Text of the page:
The film’s distinctive soundtrack was composed by jazz musician John Scott. Despite its low budget, Satan’s Slave was shot in Techniscope.
In the UK, having been heavily censored by the BBFC, the film was initially released by Brent Walker on a double-bill with Thriller: A Cruel Picture, a Swedish rape ‘n’ revenge exploiter, and then later with Ruby and Squirm.
In the US, the film was picked up by Crown International although the print they distributed was the censored British version. In 2004, Anchor Bay released a longer widescreen version on DVD.
In 2016, specialist label Moscovitch Music have released John Scott’s soundtrack score in both gorgeously packaged 12-inch vinyl and CD.
A young woman, Catherine Yorke (Candace Glendenning), shares a ride with her parents to visit her uncle Alexander (Gough), that no one had met before. But the drive ends in tragedy when, during an accident, the parents of Catherine die charred.
Catherine is then hosted by the mysterious Alexander, who lives in a beautiful house with his son Stephen (Martin Potter) and the faithful Frances (Barbara Kellerman). Catherine takes a taste for life and notices that Stephen is far from being insensitive to her charms. But Catherine is soon the victim of terrible hallucinations.
As time passes on, Frances then informs her of what her uncle and cousin are planning to do to her. She tells them they plan to sacrifice her in order to avenge an ancient ancestor of hers named Camilla York (because the only way to resurrect the dead is through the body of a decedent) who was said to possess evil powers, she tells her that they plan to use Camilla’s powers for Alexander’s own evil…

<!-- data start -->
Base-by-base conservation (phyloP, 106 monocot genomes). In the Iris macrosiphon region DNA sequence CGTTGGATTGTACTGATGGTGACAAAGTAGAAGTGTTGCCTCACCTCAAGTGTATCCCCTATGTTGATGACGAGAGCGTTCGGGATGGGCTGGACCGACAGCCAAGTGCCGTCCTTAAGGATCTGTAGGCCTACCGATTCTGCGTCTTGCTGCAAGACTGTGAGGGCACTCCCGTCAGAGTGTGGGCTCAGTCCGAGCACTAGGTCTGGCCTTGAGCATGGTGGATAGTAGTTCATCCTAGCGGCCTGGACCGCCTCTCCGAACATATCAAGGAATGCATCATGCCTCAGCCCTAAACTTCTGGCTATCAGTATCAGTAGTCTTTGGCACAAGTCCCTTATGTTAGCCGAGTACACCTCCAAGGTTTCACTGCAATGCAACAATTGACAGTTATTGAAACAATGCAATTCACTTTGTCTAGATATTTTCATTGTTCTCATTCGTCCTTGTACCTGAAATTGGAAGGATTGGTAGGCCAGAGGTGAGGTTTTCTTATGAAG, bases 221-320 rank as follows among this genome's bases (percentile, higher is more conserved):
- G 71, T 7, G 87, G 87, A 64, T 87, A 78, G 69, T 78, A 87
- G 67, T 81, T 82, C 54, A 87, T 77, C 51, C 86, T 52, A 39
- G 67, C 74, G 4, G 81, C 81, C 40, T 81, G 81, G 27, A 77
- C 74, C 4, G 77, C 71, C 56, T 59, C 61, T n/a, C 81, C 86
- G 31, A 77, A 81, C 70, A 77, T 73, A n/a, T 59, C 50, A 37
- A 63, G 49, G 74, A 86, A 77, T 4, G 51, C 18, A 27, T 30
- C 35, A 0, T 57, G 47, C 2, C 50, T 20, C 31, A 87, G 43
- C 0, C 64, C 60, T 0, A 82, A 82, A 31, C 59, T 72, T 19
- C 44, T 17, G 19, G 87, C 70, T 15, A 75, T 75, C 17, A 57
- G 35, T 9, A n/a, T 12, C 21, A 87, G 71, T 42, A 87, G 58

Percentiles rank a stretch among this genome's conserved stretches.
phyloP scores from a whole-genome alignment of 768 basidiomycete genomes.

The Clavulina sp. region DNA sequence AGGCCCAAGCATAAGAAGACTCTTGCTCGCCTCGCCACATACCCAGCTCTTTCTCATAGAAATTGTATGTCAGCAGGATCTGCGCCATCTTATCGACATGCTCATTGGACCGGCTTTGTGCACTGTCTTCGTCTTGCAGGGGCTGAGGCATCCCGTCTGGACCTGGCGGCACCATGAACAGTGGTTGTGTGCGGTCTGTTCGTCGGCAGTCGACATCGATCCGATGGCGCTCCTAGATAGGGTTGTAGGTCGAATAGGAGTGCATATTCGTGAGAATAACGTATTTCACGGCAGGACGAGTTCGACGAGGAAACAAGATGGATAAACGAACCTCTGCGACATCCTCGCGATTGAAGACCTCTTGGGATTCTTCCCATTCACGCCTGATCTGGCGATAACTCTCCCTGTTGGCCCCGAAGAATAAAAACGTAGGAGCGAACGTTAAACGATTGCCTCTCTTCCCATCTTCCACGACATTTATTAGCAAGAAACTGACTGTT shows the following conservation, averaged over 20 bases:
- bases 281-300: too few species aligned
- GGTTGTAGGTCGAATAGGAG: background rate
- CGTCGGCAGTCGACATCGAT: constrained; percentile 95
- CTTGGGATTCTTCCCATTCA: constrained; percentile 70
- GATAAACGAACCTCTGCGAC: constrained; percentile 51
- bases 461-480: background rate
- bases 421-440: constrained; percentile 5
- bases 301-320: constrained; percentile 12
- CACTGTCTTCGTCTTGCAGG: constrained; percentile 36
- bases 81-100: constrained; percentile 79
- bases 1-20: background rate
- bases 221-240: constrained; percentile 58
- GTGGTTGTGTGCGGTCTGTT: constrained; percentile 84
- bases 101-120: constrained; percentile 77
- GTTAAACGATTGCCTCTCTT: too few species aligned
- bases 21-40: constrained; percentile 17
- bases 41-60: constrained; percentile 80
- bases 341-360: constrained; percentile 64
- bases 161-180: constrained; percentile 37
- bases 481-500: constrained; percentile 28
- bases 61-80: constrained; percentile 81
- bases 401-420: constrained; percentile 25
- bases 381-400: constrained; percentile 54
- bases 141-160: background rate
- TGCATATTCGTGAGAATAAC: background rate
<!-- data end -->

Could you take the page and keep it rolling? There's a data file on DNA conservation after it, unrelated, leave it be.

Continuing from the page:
Reviews [click links to read more]:
“As usual, Gough (and his co-starring moustache) is a joy to watch, especially when he gets to let loose in the final half hour, and Glendenning makes for an appealing and attractive scream queen, even more or less pulling off the unlikely twist ending pretty well. Also noteworthy is the eerie score by John Scott…” Mondo Digital
“The high production values even stretch to some particularly gruelling gore effects, and despite only really being known of amongst diehard horror fans, it stands proudly as a worthy successor to Hammer (it even has the look and feel of one of the better Hammer House of Horror TV episodes).” British Horror Films
“Satan’s Slave still shows some hints of the Hammer style, with the middle-class characters and rural locations, but its gritty atmosphere was more in keeping with the popular American horror films of the time, and gives the film a realistic edge that Hammer rarely achieved with their bright colours and elaborate sets.” Mondo Esoterica
“… despite its ceremonial nudity and lashings of gore – like the sort of subject likely to turn up on Sunday afternoon children’s television, with its kid-in-trouble/blame-the-older-generation theme. Devilish cunning and Satanic mumbo-jumbo lurk beneath the genteel surfaces of the stockbroker belt, and the twisting suspense plot is well constructed and written by David McGillivray.” Michael Grossbard, BFI Monthly Film Bulletin, January 1977
All You Need is Blood – Norman J. Warren tribute magazine, Midnite Media, UK
Ten Years of Terror – FAB Press, UK, 2001